All of this is hugely privileged stuff, I realize. And I’m not complaining. I don’t even think the experiences I’m describing are de facto good or bad—they’re just different. But they occupy an ever more liminal space between the physical me and all those physical interactions and a bunch of my digital identities that are sometimes connected through accounts and sometimes not. A number of the conversations about Web3 and the metaverse (which are not the same conversation, mind you, but are related) seem to be about combining those digital identities into one place. Your crypto wallet, for example, can be a passport for much of your data, allowing you to take them into decentralized internet communities and leave a legible, immutable public record of your life online. And the metaverse seems to want to provide an all-encompassing digital experience that feels … less disjointed, I guess, because it takes place in a large universe (where apparently people don’t have legs).
I’m not sure these features would do anything to solve the stultifying feeling of a life totally mediated through different screens and digital services. Most plans I hear for a metaverse sound as if they will only exacerbate the Zoom-fatigue feeling into something that feels like life fatigue. Granted, digital spaces don’t have to be like this! I think a lot about this tweet from the writer Ryan Broderick: “If your metaverse drama doesn’t involve a large-scale trade war caused by the hoarding of a virtual currency and multiple people having sex with dragon avatars, it’s just a bunch of boomers having an argument on a conference call!!!”
There’s some reason to believe the metaverse could be much worse than Boomers on a conference call. I came across a story this week about metaverse mortgages that are being “collateralized using the underlying virtual real estate, which is represented as an NFT.” This is extremely depressing, in part because it is deeply, deeply unimaginative. You can build any future you want in this world, but it seems many metaverse builders just want to create a digital version of the garbage parts of adult life that grind us down.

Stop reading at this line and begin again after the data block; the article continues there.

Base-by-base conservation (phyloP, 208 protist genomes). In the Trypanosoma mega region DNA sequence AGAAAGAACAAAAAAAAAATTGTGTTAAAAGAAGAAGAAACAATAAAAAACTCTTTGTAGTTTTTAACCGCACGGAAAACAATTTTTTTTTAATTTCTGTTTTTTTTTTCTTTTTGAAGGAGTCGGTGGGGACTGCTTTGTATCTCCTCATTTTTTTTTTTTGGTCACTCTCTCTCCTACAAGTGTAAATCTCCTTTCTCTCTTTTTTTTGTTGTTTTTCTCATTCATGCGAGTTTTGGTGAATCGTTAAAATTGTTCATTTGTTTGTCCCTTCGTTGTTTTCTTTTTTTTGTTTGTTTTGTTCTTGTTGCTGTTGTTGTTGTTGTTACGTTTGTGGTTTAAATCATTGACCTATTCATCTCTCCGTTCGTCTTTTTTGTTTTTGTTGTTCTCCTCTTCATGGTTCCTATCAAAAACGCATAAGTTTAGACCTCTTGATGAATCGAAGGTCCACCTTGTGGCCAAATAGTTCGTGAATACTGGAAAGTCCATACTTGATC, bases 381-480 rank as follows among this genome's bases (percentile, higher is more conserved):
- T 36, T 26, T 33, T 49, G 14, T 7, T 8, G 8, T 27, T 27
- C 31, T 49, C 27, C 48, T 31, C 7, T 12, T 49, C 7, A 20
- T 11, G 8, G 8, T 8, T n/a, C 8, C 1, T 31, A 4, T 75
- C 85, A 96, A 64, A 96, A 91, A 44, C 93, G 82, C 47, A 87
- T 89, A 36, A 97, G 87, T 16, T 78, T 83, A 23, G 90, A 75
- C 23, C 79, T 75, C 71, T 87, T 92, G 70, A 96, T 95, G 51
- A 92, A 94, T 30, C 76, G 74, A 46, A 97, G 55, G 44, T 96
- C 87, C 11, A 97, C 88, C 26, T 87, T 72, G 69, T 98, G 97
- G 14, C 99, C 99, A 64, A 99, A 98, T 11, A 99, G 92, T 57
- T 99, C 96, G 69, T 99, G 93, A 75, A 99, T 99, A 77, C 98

But also, it’s just so, so good to log off and get out there and “touch grass.” I’m sure there are a lot of people who recharge by spending time in virtual spaces (gaming, etc.) and I mean no ill will toward that! But I find it really hard to break the frenetic cycles in my brain without that physical space from screens and digital mechanics. My brain works differently without digital mediation. When I run, for example, my mind seems to process long-dormant or fragmented ideas from past days or weeks. I make connections much more easily in that meditative environment. Whereas even on one of those scenic Peloton rides, I find my thinking is stuck in a kind of screen-saver mode. What does this mean? I don’t really know, but I can tell you that six days mostly away from devices has lifted a fog that was flattening my thinking. I’m grateful for that opportunity and for all of your flexibility in the timing of this newsletter.
Speaking of people who need to log off …